Feyre’s survival rests upon her ability to hunt and kill – the forest where she lives is a cold, bleak place in the long winter months. So when she spots a deer in the forest being pursued by a wolf, she cannot resist fighting it for the flesh. But to do so, she must kill the predator and killing something so precious comes at a price …
Dragged to a magical kingdom for the murder of a faerie, Feyre discovers that her captor, his face obscured by a jewelled mask, is hiding far more than his piercing green eyes would suggest. Feyre’s presence at the court is closely guarded, and as she begins to learn why, her feelings for him turn from hostility to passion and the faerie lands become an even more dangerous place. Feyre must fight to break an ancient curse, or she will lose him forever.
*Edit* I have been sitting on this review for months. Yes, months! I read ACOTAR somewhere in end of January/beginning of February and I still haven’t posted the review. Since then, I have finished reading the entire trilogy and now, I finally am posting this! This has been sitting on my computer since I first read ACOTAR. I just never got around to publishing the post. *Edit*
ACOTAR has been an anticipated read for a long time and with all the people everywhere in a sort of SJM fever, I wanted to read this pretty bad! I bought the book after I won ACOMAF in a giveaway, because, obviously, I couldn’t read that one before I’d read this.
All in all, ACOTAR was okay. I didn’t really get the hype surrounding this one, tbh. The characters are nicely written, but nothing else stands out. The plot is painfully predictable. The climax was kind of anti – climactic. But, it’s the first in a series so I hope it picks up!
I like how determined Feyre is. She’s the man of the house and she takes her job very seriously. She provides for her entire family. Which is also why, I don’t like her family. Feyre is the youngest of them all and she has this huge responsibility on her shoulders. Her elder sister and her father just sit by and let her do it all. Furthermore, her sisters like to spend money on inconsequential things even after knowing how tight money is. Feyre’s boots are falling apart and her sister is cribbing about how she wants to buy an extra coat, when the one she currently has is in a very good condition. Why? How can she do that? Okay, moving on. I like Feyre. She’s timid, but when it counts, she’s fierce. She doesn’t give up easily and she takes whatever is thrown at her in stride. I like that about her. A lot.
And then, there’s Tamlin, the love interest. He’s an okay character. Nothing to write home about. I don’t really ship them, but I can see myself shipping them hardcore if things progress properly in the next book. I mean, Tamlin isn’t all that great, he can do so much better, but I can understand where his passiveness is coming from. He’s given up hope, but he loves Feyre and he tries to save her. Once. And he spares her life when he could have easily killed her in the beginning of the story. So, two plus points. I hope they increase in the next book. I don’t like him right now, but maybe, down the line, I could. Let’s see!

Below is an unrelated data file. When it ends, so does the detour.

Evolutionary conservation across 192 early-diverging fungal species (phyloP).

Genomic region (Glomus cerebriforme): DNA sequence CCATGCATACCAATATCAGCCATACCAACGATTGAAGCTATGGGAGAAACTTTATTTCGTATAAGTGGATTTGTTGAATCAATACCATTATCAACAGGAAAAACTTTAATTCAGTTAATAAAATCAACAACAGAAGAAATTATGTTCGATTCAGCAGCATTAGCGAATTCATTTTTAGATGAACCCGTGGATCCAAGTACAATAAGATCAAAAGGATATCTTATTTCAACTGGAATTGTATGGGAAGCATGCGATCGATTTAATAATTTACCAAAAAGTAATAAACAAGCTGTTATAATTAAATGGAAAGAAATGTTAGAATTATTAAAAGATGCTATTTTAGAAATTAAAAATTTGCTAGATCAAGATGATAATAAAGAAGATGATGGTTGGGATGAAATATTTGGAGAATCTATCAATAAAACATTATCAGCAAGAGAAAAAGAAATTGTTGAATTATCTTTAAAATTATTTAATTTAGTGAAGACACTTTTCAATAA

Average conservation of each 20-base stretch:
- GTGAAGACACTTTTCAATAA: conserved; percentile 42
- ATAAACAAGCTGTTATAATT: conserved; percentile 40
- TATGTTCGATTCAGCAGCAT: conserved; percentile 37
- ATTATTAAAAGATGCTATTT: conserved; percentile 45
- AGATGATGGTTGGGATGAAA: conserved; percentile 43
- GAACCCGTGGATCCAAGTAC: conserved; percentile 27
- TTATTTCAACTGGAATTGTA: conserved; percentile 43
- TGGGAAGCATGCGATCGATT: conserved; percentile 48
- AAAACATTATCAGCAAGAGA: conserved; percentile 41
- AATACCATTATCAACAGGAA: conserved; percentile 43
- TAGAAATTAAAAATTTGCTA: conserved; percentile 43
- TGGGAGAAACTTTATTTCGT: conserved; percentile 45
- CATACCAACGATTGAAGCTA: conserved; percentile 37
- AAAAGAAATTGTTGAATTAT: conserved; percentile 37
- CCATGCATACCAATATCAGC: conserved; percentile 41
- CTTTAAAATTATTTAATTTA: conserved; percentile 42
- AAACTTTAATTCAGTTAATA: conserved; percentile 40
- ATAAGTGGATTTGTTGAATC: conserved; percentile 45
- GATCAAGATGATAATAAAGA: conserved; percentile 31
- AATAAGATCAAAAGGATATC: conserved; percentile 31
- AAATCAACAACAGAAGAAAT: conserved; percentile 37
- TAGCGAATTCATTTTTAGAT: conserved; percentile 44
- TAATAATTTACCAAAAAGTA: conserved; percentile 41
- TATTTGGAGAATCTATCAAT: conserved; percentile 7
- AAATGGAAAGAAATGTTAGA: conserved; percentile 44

Then, there’s Lucien. He’s a good friend – to both Tamlin & Feyre. Which is nice. He’s a good character and I like him way more than I like Tamlin. So, yeah.
And, of course, Rhysand. He’s intriguing and annoying and arrogant and gosh! I want to like him, I do, especially after all he did for Feyre Under the Mountain and I hope someday I do. Right now, I like him okay – ish. I really hope that changes in the next one!
For the life of me, I couldn’t bring myself to like Tamlin all that much. I mean, yes, he could have killed Feyre, but he spared her life and somewhere down the line, they fell in love, but he never felt adequate. I didn’t like how he just sat by and let others do the work. Andras, Lucien, Feyre – he always relied on others to do things for him and never took any action on his own, especially when Feyre was in front of Amarantha and I hate that! Also, the one chance he got alone with Feyre in Amarantha’s cave and instead of making sure she’s okay after everything she’s been through, he tries to sleep with her. Like, what?!?!?!? I HATE THAT BIT!
Also, I didn’t like how Rhysand drugged Feyre Under the Mountain and had her sitting on his lap and dancing for him. How could he do that? More importantly, how could SJM write something like that? That is almost like the date rape drug, only Rhysand didn’t actually rape her. But, he did give her the wine without telling her. Which I do not like.
And, what was with the riddle? The answer to that is so painfully obvious? I deduced it even before Amarantha could spout it in it’s entirety and it took Feyre three months to figure it out? What?
OKAY! DONE SPOILING!
All in all, it was a pretty okay read. But, things get lit in the sequel, or so I’m told, which is why you should read this!
Sarah J. Maas is the New York Times and USA Today bestselling author of the Throne of Glass series as well as the A Court of Thorns and Roses series.
Sarah lives in Bucks County, PA, and over the years, she has developed an unhealthy appreciation for Disney movies and bad pop music. She adores fairy tales and ballet, drinks too much tea, and watches an ungodly amount of TV. When she’s not busy writing, she can be found exploring the historic and beautiful Pennsylvania countryside with her husband and canine companion.